Anonymous 15 August 2017 12:29

Hi iam taking ARV's it is alcohol good for my health?

B-Wise Expert Expert 17 August 2017 16:10

Hi Anonymous, You can have some alcohol while you are on ARVs – however, you need to drink as little as possible, because heavy alcohol intake may have many negative effects such as:


  • Forgetting to take your ARVs at the right time
  • If you combine some ARVs with alcohol, the alcohol can make side effects like drowsiness even worse
  •  Your overall health may be affected (for example, heavy drinking can take away your appetite, and that could make you lose weight)
  •  If you are anaemic as a result of HIV or the ARVs you are taking, this could be made worse by alcohol

So it’s important that you limit your alcohol use, and take your ARVs at the correct time always!



Anonymous 8 August 2017 19:10

Hy m pregnant nd hiv positive nd my partner is negative we''ve been dating 5years he got type o blood is it possible dat he don't get other infections or s t I

B-Wise Expert Expert 15 August 2017 06:42

Hi Anonymous, thanks for the question. Someone’s blood type cannot protect them from getting HIV or STIs. Because of the structure of women’s bodies (the way women are built) and the way sexual intercourse works, it’s easier for women to get HIV than it is for men. Your current partner has been very lucky to not have acquired HIV up until now, but there is no guarantee that he will not get HIV in the future. The safest way to make sure that your partner stays HIV negative is to use condoms each and every time you have sex. Also make sure to take anti-retroviral therapy (ART) to keep yourself healthy and to prevent the HIV from being transmitted to your unborn baby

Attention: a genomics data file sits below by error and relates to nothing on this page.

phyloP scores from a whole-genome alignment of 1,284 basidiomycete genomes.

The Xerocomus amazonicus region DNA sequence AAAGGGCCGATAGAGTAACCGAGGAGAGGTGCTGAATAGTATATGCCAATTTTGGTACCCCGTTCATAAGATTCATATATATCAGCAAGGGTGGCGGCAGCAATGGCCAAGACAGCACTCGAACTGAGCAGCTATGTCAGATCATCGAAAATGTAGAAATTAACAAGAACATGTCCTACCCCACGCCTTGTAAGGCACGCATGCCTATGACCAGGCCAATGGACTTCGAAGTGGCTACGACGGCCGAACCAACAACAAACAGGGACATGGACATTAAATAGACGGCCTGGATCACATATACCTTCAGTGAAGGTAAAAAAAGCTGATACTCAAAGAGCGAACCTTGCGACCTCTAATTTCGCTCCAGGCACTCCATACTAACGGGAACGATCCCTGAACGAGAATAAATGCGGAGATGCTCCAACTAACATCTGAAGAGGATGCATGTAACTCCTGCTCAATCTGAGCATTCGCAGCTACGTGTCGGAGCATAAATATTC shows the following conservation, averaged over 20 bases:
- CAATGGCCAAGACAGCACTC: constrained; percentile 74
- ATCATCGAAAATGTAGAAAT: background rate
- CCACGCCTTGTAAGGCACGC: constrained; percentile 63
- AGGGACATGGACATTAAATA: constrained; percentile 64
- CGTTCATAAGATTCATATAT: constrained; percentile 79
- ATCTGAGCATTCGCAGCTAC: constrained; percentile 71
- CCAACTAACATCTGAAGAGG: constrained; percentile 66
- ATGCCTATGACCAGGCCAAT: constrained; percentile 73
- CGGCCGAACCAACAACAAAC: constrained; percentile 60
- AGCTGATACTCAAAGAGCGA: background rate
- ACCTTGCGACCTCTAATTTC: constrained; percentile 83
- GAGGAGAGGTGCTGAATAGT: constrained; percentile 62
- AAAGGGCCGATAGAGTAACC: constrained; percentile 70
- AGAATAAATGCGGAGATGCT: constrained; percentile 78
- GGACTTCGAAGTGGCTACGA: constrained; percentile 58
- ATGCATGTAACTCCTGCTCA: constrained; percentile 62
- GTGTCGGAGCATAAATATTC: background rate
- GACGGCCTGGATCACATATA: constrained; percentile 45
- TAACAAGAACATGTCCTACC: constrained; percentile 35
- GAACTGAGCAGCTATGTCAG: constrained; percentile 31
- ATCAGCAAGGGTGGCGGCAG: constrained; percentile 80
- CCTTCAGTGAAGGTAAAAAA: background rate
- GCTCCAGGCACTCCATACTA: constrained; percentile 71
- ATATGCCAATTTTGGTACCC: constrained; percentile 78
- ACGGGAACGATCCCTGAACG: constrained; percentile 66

Anonymous 8 August 2017 19:10

Hy m pregnant nd hiv positive nd my partner is negative we''ve been dating 5years he got type o blood is it possible dat he don't get other infections or s t I

Anonymous 3 August 2017 21:31

Hello. I am a 27year old female from Mpumalanga. I have been dating 2 guys for the past few months. I have done some research on HIV and I found out that you can have unprotected sex with both of my boyfriends and still not get infected that's if they are both HIV negative and they don't sleep with anyone else except for me. Sometime last month I decided to go get tested with the both of them and luckily they are both HIV negative. So I just need to find out how true are my findings from my research because the 3 of us are ready to have unprotected sex.

B-Wise Expert Expert 15 August 2017 06:43